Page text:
Leading authority on 20th Century fashion and design – Charlotte Fiell talks to Glamourdaze.
Last year while browsing in the famous Blackwell’s bookstore in Oxford I was riveted to one spot and eventually one comfortable sofa (Blackwells is my kinda book shop) leafing through two thickly illustrated and sumptuous books by Charlotte Fiell and Emmanuelle Dirix. The 1920’s Fashion Sourcebook and The 1930’s Fashion Sourcebook.
Each book is a year by year picture story of fashion trends as they happened. Blackwell’s was closing and I decided to return the next day to buy them. Both had sold. I’ve since received the 1930s source-book – and have written a few posts about it featuring some of the exquisite images it contains. Thanks also to Rosie Nicholas of Carlton books for forwarding the brand new and exciting publication 1940’s Fashion – the Definitive Sourcebook, which I will shortly review. I’m delighted to be able to share thoughts with author and publisher Charlotte Fiell.
GD –Charlotte. I’ve just read up a little on you and your name pops up everywhere when it comes to any recommended books on design. You worked with Sotheby’s, you and your husband Peter worked as editors with Taschen, then created your own publishing empire with Fiell Publishing and now you are part of the Carlton Publishing group. How goes it all now – especially since the global recession?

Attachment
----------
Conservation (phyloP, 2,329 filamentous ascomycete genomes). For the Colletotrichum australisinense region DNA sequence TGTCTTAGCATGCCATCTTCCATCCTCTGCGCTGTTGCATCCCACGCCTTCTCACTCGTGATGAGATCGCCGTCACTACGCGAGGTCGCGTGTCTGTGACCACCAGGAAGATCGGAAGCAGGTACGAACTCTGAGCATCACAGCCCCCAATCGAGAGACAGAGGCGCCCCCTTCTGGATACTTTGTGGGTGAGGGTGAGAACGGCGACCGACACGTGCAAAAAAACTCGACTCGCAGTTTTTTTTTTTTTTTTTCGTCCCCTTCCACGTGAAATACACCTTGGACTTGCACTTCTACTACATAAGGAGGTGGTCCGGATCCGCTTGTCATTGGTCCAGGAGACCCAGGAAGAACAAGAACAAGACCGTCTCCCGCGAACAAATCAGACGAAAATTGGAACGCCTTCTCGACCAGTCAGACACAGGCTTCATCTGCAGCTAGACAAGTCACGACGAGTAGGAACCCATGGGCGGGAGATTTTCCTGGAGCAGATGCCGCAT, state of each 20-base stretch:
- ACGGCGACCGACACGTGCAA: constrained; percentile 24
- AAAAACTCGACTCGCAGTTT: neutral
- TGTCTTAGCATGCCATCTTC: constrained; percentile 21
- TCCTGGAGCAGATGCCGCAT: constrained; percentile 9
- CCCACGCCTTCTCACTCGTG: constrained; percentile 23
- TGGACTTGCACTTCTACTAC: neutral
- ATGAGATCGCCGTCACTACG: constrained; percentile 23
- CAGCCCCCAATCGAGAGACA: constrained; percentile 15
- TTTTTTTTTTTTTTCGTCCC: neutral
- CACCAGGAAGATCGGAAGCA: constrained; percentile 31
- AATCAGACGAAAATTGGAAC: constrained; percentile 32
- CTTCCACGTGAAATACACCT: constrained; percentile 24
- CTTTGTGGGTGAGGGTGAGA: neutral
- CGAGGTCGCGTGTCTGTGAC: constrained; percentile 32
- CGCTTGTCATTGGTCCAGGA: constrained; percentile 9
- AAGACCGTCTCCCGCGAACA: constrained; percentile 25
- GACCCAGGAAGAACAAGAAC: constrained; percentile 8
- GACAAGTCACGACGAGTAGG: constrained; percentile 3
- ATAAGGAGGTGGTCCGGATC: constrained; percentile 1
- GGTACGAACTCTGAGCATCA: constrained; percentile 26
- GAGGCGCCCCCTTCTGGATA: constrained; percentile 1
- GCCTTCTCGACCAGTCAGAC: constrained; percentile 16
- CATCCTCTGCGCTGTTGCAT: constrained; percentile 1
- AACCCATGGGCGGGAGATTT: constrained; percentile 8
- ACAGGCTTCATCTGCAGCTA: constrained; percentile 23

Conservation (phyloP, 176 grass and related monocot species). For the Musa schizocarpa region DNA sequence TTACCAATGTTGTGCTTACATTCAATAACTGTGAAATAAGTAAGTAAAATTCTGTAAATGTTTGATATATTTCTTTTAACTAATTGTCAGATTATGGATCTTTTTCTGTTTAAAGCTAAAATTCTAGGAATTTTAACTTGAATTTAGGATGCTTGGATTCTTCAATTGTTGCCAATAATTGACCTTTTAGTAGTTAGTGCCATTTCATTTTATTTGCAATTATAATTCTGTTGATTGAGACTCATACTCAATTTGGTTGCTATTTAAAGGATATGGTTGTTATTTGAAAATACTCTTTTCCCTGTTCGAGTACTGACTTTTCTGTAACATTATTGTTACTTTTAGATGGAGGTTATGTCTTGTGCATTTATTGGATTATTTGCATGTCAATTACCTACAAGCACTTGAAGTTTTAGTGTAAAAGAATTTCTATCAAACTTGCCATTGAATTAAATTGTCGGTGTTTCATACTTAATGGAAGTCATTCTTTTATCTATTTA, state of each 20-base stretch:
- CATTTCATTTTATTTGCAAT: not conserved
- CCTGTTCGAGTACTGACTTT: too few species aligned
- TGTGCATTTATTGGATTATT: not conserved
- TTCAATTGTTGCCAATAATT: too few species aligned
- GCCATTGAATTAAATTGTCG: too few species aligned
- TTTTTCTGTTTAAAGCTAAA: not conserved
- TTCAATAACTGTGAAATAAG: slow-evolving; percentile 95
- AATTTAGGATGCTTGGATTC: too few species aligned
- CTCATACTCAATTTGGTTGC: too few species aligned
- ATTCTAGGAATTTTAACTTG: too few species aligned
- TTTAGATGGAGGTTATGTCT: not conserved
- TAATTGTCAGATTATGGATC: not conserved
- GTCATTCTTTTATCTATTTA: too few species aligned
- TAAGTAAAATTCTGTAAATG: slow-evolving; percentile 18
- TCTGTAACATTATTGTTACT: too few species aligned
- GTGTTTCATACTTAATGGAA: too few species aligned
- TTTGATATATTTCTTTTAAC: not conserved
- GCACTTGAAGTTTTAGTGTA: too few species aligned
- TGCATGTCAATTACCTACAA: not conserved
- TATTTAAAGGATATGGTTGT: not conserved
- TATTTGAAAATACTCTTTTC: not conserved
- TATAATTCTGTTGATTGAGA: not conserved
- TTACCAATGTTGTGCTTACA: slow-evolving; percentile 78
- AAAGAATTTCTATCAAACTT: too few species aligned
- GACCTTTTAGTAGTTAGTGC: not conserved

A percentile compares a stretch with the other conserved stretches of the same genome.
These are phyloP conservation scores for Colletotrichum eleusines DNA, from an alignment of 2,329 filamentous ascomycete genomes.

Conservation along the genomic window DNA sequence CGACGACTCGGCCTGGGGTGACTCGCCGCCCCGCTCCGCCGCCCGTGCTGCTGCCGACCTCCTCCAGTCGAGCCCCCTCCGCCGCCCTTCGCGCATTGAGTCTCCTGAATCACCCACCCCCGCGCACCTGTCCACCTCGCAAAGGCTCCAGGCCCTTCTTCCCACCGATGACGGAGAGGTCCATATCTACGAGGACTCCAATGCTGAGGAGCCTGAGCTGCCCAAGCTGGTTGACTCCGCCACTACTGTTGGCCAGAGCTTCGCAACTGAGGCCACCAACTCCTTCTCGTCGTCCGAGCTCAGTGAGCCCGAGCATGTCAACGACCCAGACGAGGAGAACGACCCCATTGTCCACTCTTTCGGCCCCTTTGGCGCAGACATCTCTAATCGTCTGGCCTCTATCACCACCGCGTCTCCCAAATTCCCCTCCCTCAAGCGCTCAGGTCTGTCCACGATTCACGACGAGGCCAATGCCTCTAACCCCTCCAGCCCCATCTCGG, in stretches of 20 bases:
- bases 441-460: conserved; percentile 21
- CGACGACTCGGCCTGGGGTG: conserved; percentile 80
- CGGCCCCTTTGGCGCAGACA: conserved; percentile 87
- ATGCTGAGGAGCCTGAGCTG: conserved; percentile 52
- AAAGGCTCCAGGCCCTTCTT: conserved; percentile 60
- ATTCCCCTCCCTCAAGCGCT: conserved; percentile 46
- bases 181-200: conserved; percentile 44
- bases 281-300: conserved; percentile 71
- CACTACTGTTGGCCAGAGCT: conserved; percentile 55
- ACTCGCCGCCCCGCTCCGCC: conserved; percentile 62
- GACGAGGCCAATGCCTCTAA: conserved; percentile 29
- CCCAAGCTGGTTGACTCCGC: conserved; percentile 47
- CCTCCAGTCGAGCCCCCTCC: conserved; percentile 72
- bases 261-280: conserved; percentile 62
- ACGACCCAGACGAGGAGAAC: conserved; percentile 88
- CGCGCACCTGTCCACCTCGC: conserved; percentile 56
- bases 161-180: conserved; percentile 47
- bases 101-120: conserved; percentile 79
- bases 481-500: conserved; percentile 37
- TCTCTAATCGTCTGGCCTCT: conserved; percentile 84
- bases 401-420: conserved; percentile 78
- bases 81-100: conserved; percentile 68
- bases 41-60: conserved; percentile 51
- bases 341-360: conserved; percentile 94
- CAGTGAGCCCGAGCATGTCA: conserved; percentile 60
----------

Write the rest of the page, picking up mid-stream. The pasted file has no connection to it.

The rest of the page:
C-The global crunch has certainly been a challenge for the publishing industry, along with the migration to digital, but ultimately I’m still a huge believer in the printed book. It is quite a different experience from reading off screen and provides a very necessary curatorial filter, and in many ways it is much more sensorially satisfying too.
GD –To top your successes in publishing, your lovely home is a testament to your love of the aesthetic. What triggered the idea for the vintage fashion source-books?
C –Even when I was about eight years old I had a passion for collecting antiques, and as a child amassed a pretty impressive collection of hatpins – from enormous Edwardian ones to short stubby Art Deco ones. This first entrée into vintage collecting gave me an early understanding of fashion styles, which later developed into a full blown passion for vintage fashion. Then as a college student, instead of having a traditional summer job I would scour charity shops, jumble sales, village fetes and car boot sales for vintage clothes and then re-sell them to a couple of vintage dealers that I knew. By doing this as “my summer job” I not only earned far more, but also learnt far more too…from the beautiful beaded flapper dresses and the 1940s mink stoles to 1950s satin and diamante winkle pickers. I also loved wearing vintage, because it was just so much more interesting than what you could then buy in the High Street.
GD –I have dozens of old 1920s and 1930s magazines, and in those days you certainly got your money’s worth – 100’s of pages. This must have been a bit like an archaeological dig?
C-Yes it was. With all the books I’ve ever done I’ve always felt a bit like a cultural archaeologist…I love digging in archives and really get a real thrill when I uncover something interesting about design or fashion that has been lost in the midst of time.
GD- How did the idea for a vintage fashion source-book originate?